The De Hoop Nature Reserve is just a three-hour drive from Cape Town. It’s stuffed with Cape fynbos, the vlei is a Ramsar site (wetland of international importance) and southern right whales come to breed in its marine reserve. If that’s not reason enough to visit, here are 12 things to do at De Hoop Nature Reserve.
There’s also a 28km trail and a fairly technical 30km one for the die-hards. It has stretches of sand and some rocky sections that can be a technical challenge, but you’ll be rewarded with a stop at the picnic area near the Koppie Alleen guesthouse, where you'll have expansive views of white dunes and sea. You’ll almost certainly spot some whales between June and November. Come prepared, though; when we returned from our walk along the beach to explore the rocky pools, a Dutch family had got as far as the picnic site stop and were begging to be picked up by vehicle!
2. Go game viewing
So if you don’t see some interesting creatures in your time at De Hoop, you’re just not trying. Best of all, you can enjoy some of this diversity on walking trails and mountain bike trails across the reserve – none of that ‘stay in your car’ business that’s compulsory in Big Five reserves.
3. Go to the beach
4. Do a hiking trail
There’s a number of walking trails at De Hoop, the shortest being the 3.5km self-guided trail that follows the cliffs along the vlei from Die Opstal. Pick up a booklet from reception and follow the markers to learn about the natural and historical features along the trail. There are longer walking trails to De Mond and in the Potberg section, or you can book ahead to do the five-day 55km Whale Trail from Potberg to Koppie Alleen.
To book for the Whale Trail, contact Cape Nature reservations, tel 0861 227362 or 021-4830190. It's a five-day trail with the Noetsie Cabin (upgraded after damage caused by heavy flooding in November 2013 and January 2014) as a highlight.
5. Play tennis and boules or chill at the pool
If you get tired of the nature activities at De Hoop (as if!), there’s an all-weather tennis court behind the restaurant and Opstal Manor House (hire racquets and balls from reception if you haven’t brought your own) as well as a boules court (again, talk to reception). Then flop into the swimming pool to cool off on a hot day.
6. Eat dinner at the Fig Tree restaurant
7. Gaze at the stars
‘On a clear night, the skies offer an ever-changing display of fascinating objects, from stars and constellations to bright planets, often the moon, and sometimes special events like meteor showers,’ says De Hoop guide Pinkey Ngewu.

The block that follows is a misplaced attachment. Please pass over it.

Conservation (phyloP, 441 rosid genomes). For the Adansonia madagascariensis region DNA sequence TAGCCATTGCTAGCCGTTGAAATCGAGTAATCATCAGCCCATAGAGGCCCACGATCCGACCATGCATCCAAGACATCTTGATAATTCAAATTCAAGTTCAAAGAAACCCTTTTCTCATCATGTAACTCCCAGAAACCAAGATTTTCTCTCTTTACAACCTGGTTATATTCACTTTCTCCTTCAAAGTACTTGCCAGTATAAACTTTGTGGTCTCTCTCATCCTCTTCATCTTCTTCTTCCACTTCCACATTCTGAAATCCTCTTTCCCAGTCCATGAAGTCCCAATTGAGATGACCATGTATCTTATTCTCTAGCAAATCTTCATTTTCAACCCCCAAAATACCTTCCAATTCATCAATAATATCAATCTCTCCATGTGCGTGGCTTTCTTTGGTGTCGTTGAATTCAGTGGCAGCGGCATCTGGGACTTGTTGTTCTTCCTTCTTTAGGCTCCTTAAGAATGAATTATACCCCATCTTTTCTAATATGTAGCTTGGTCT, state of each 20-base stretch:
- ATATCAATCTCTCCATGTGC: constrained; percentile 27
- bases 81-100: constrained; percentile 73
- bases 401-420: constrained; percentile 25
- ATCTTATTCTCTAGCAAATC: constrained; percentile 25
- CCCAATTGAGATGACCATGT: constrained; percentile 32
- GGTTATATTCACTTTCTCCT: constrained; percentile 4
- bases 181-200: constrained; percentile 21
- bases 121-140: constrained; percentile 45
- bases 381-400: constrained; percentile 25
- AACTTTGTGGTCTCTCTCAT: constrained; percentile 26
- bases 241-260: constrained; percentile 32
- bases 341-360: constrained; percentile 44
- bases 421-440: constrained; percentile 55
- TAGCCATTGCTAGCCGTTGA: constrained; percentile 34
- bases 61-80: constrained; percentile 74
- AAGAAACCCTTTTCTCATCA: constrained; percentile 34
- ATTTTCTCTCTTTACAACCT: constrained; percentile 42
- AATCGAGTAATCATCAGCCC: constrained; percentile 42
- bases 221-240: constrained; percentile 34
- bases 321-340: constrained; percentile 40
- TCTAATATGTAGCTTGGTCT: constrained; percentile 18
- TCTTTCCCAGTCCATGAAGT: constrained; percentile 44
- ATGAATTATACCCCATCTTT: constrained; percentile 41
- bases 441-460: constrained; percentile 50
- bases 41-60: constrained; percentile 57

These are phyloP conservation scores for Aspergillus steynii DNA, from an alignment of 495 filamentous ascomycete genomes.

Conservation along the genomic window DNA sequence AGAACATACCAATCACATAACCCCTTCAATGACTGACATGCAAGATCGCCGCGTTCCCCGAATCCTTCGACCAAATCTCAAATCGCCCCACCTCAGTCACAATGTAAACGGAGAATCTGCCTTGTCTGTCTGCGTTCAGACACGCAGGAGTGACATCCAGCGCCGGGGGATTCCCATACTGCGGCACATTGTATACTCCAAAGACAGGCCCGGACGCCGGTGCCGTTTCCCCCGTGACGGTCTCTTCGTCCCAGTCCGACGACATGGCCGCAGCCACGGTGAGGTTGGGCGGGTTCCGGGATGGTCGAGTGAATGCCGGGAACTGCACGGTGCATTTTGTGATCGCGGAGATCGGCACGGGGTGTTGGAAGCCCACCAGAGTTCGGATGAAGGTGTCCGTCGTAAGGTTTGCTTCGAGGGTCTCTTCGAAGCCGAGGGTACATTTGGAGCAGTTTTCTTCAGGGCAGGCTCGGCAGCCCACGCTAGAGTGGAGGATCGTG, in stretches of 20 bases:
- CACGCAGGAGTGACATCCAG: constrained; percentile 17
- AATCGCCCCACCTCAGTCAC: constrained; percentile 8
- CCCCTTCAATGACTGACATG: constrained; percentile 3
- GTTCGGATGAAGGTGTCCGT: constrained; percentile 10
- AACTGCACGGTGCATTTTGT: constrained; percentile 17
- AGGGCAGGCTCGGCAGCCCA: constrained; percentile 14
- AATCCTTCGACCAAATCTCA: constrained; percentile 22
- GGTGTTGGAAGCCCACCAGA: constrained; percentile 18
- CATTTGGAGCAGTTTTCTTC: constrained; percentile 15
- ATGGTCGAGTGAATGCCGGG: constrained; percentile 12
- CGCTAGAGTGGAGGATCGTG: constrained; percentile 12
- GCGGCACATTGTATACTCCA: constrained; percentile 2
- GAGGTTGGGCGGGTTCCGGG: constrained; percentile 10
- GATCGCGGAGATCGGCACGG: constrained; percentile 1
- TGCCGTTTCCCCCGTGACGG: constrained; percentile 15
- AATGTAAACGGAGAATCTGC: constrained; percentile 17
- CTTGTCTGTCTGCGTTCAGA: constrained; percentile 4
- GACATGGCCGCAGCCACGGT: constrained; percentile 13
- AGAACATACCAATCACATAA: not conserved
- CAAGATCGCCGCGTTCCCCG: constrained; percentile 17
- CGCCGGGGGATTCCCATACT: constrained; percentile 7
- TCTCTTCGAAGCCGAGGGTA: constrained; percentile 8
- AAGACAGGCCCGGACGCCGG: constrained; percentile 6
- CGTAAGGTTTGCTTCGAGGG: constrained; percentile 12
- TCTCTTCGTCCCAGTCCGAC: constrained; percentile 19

A nature reserve like De Hoop is one of the best places for stargazing because it’s away from the bright lights of towns and there’s very little light pollution. If you join a guided stargazing session, you’ll see the Southern Cross all year round, or you might see Orion with his big dog, Canis major. ‘In early February we saw the shadow of two of Jupiter’s moons, Europa and Callisto, crossing Jupiter’s face simultaneously,’ says Pinkey. ‘On 15 February Venus was shining at its best, and Mars was close by and visible on 19th.’
Check with reception what time to meet outside the Fig Tree Restaurant (times change according to the season and weather conditions). You’ll walk 50 or 60 metres away from the restaurant lights and trees so there are no obstructions. Bring your binoculars if you like.
8. Go eco quad biking
De Hoop showcases the world’s smallest and most threatened plant kingdom, the Cape Floristic Region. The Bredasdorp/Agulhas and Infanta area that De Hoop is part of has some 1500 plant species. Around 108 are rare or threatened, 34 occur only in De Hoop and 14 were recently discovered and have yet to be documented.
9. Join an interpretive marine walk
You don’t need to be particularly fit to do this walk. You’ll climb to the top of the highest dune to look out over the ocean before moving down to the beach and rock pools. Apart from the climb back up from the beach, it’s all pretty slow and sedate – there’s far too much of interest to hurry. Relax in the knowledge that your guide is keeping an eye on the rising tide. Highly recommended.
Check with reception for the time of departure (it depends on when low tide is) and remember to apply lots of sunscreen beforehand. (See my post about our marine walk here.)
10. Go birding
11. Go whale watching
Around 40% of the world’s southern right whales come to De Hoop to breed. In peak season (June to November), you might be lucky enough to see 300 to 500 of them in the bay. This makes De Hoop one of the best land-based whale watching areas in South Africa.
A great way to see them is from the tall dunes near Koppie Alleen or along the five-day 55km Whale Trail from Potberg to Koppie Alleen. To book for the Whale Trail, contact Cape Nature reservations, tel 0861 227362 or 021-4830190.
Whale behaviours to watch for: Breaching – the whale powers out of the water and falls back on its side. Blowing – the sound when a whale expels air through its blowhole, followed by a spout of water. Spy-hopping – the whale lifts its head vertically above the surface of the water. Lobtailing – the whale slaps its tail loudly on the water’s surface.
12. Stay over
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